The education system on the Archipelago of Malta is traditionally considered as being very rigid and has undergone broad-sweeping changes during the past decade. The new educational programme is based on 15 teaching principles including quality, stimulating and developing a critical mind, gender equality, and respect for diversity etc.
Changes have also occurred in the field of vocational education and training (VET). The former vocational schools tended to recruit from working-class environments. They have been closed down. In their place, the Minister for Education has set up a new high school, MCAST, which is in charge of most vocational education and training for the over-16s, combining skills, knowledge, flexibility and mobility.
For greater transparency, the Ministry has also set up a national council for vocational and technical qualifications in charge of drawing up standards and accrediting teaching institutions.
Malta was the first EU country to reference its qualifications framework to the EQF in 2009. In 2016, Jobsplus and Malta Enterprise launched a skills survey among employers to map their current and future skill needs.
Skills shortages are experienced because of population ageing, low unemployment and strong economic growth driven by tourism and trade and emerging sectors such as i-gaming, financial services, legal and accounting services and aircraft maintenance.
Moreover, a new legislation strengthening the regulation of apprenticeship and work-based learning, spearheaded by Cedefop’s apprenticeship review, is part of the measures.
A reform planned for 2019/20 intends to make learning more inclusive, flexible and without dead-ends, to give more young people opportunities to develop employability and skills for personal and social development.
The Maltese education system – 2013
The vocational pathway in Malta
Schooling is compulsory from 5 to 16 years of age. It is structured in 3 cycles:
- primary school, at the end of which pupils must pass an entrance exam to the junior lyceum. If they fail, pupils are admitted to area secondary schools. Pupils with greater learning difficulties go to schools geared to very low achievers.
- upper secondary education (16 years and over) takes place at the junior college or in private upper secondary schools. Junior colleges, also called sixth-form colleges, prepare pupils to take the matriculation certificate over a two-year period. This qualification is required to go to University.
- Upper secondary VET takes place in MCAST (Malta College of Arts, Science and Technology). The college accepts students of 16 and over. MCAST is made up of 9 institutes: arts and design, community services, maritime institute, information and communication technology, mechanical engineering, agribusiness, electric and electronic engineering, business and commerce, building and construction engineering.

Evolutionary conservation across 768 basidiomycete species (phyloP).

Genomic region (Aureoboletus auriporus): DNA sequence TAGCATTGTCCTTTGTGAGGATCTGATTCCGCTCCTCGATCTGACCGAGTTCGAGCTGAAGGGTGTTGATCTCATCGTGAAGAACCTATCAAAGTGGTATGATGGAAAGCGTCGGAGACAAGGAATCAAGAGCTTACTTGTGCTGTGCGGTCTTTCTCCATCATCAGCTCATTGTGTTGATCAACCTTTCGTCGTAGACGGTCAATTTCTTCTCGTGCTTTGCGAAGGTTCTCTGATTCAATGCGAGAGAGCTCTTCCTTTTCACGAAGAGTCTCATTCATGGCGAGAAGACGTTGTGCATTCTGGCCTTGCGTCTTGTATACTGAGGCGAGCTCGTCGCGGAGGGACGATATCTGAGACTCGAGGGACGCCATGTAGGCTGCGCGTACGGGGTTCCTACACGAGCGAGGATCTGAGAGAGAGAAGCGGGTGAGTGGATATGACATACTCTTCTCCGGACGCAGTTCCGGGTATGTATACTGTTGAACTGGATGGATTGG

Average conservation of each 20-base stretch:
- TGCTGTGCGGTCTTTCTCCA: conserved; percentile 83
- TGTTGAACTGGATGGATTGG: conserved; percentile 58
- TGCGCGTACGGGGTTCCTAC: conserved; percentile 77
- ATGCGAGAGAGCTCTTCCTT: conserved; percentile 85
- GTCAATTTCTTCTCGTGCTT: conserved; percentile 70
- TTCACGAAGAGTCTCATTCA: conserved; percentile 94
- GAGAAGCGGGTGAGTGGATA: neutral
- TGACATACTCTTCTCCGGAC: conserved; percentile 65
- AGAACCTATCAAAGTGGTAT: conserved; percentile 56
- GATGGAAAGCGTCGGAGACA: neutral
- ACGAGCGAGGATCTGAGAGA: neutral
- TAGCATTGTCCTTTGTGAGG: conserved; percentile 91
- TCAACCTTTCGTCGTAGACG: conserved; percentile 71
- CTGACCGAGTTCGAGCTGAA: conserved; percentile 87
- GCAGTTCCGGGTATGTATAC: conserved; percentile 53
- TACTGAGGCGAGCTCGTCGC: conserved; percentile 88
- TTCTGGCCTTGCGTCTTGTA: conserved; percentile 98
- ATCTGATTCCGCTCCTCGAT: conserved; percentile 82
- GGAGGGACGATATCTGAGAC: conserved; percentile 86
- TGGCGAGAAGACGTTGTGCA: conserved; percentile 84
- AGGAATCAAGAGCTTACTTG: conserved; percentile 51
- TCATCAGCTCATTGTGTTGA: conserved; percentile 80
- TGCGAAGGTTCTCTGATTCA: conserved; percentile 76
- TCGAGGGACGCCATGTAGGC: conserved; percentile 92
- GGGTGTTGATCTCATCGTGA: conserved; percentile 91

Most study programmes are full-time. Each level offers a course programme: from the preparatory year (entry level 0) to the national higher diploma (level IV). A certificate is awarded at the end of the study programme.
Introducing vocational subjects in lower secondary education has also been an important step in preventing ESL by providing alternative learning pathways, but the current system is still mainly one-size-fits-all and lacks parity of esteem between traditional/academic and vocational/applied learning tracks.
The Higher National Diploma covers 2 years of study at MCAST. It offers diplomas in several fields including design, IT and construction.
In addition to MCAST, there is the Institute of Tourism Studies (ITS), which trains employees, managers and technicians in the trades of hotel management and tourism. Students who have been awarded the higher diploma in hospitality management can go directly into the 3rd year of the Bachelor’s degree in tourism at the University of Malta.
This takes place in a work-study programme partly within the enterprise and partly at MCAST or ITS. It is divided into 2 levels:
- The Extended Skills Training Scheme (ESTS) giving the level of skilled worker
- The Technician Apprenticeship Scheme (TAS) giving the level of technician
This vocational training covers, among others, trades in the building, mechanics and aesthetic industries.
- The employment rate of recent tertiary graduates increased by 3.8 percentage points between 2013 and 2015 and is now the highest in the EU, at 96.9 %. (EUROPA – 2016)
- A steady increase in the employment rate between 2014 and 2016 brought Malta within reaching distance of its respective Europe 2020 target. (Euro Stats – 2017)
- The Ministry of Education is also exploring new possible models of work-based learning including apprenticeship that work flexibly around needs of education and industry in order to provide more placements that may lead to permanent employment. (MCAST – 2015)